I'm not sure what drags fear-mongering garbage memes like this 2009-vintage "Developer of Gardasil Admits that Vaccine Is Basically Just Bubonic Plague" hoax back from the dead every couple of years, but there it is, going around and around on my Facebook feed again today. Because this apparently needs to be said: THIS STORY IS DISINGENUOUS DOODOO. DO NOT BELIEVE IT AND DO NOT REPOST IT.

As always, when your cousin you don't know that well posts a link to a website you've never heard of with an outra-a-a-a-a-ageous headline you can't quite believe (especially when that headline is hinting at something wingnutty like anti-vaccination hysteria), get thee to Snopes immediately. The claim that Gardasil has been responsible for the deaths of 32 women, and that a researcher has finally come clean about some sort of nefarious coverup, is entirely fabricated.

Here's your official debunkification, in brief:

The message quoted above warns that the Centers for Disease Control (CDC) has already received nearly 12,000 complaints about adverse medical issues related to Gardasil vaccinations, and that 32 young women died after receiving Gardasil vaccinations. Although this information is accurate in a strictly literal sense, it is a misleading presentation of raw data that does not in itself establish a causal connection between Gardasil and the posited medical dangers.

Regarding the supposedly damning video interview with Jenny Thompson of Health Sciences Institute:

Note that this video deals primarily with subjects such as the political and moral issues involved with requiring HPV vaccinations for young girls, the notion that vaccinated girls might mistakenly believe they had been immunized against contracting sexually transmitted diseases (other than HPV), and the claim that cervical cancer deaths can be effectively eliminated through means other than HPV vaccinations. It offers no real evidence that Gardasil vaccinations are dangerous other than to cite the raw VAERS data referenced above (without noting that analysis of those reports failed to establish a causal link between HPV vaccinations and the reported serious adverse events).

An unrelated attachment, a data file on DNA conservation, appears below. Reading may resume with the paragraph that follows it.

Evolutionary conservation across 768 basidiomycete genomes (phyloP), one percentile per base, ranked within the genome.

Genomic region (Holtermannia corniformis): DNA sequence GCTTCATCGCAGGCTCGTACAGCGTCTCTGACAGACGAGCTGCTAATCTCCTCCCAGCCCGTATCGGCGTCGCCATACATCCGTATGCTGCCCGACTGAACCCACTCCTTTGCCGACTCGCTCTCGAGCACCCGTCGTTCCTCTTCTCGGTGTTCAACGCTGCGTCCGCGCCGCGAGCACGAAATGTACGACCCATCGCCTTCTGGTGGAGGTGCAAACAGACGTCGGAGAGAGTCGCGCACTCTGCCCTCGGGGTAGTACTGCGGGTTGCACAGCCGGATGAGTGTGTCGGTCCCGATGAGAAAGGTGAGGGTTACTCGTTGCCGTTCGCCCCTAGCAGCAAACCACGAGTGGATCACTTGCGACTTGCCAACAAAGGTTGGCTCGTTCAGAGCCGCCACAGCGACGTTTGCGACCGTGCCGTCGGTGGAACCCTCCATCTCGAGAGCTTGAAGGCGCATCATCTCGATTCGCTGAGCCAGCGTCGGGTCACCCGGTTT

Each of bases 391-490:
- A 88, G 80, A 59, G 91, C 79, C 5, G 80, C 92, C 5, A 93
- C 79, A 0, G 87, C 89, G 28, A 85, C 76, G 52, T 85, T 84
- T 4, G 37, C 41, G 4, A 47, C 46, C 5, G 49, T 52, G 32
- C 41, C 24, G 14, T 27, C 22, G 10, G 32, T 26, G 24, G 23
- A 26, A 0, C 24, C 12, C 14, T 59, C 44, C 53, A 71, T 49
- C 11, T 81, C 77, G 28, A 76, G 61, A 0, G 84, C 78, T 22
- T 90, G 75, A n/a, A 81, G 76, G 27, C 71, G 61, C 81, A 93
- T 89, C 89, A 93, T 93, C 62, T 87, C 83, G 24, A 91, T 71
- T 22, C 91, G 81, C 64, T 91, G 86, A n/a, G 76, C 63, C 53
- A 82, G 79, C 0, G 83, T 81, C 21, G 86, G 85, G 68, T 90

And as for that terrible "confession" from the (misidentified) Gardasil researcher:

That article grossly misrepresents what Dr. Harper actually said. Dr. Harper has expressed concerns such as how long protection from vaccines such as Gardasil will last (which is not a safety issue, but rather an issue of whether the expected results of an HPV immunization program will justify the financial costs), and whether the marketing of Gardasil might lead some women to avoid taking other STD-preventing precautions, but she has never said that Gardasil "doesn't work," "wasn't tested," or was "dangerous."

So, Facebook, are we good? We can debate the merits of widespread HPV vaccinations all day long, but let's at least try to stick to talking points that are true.

Image via ostill/Shutterstock.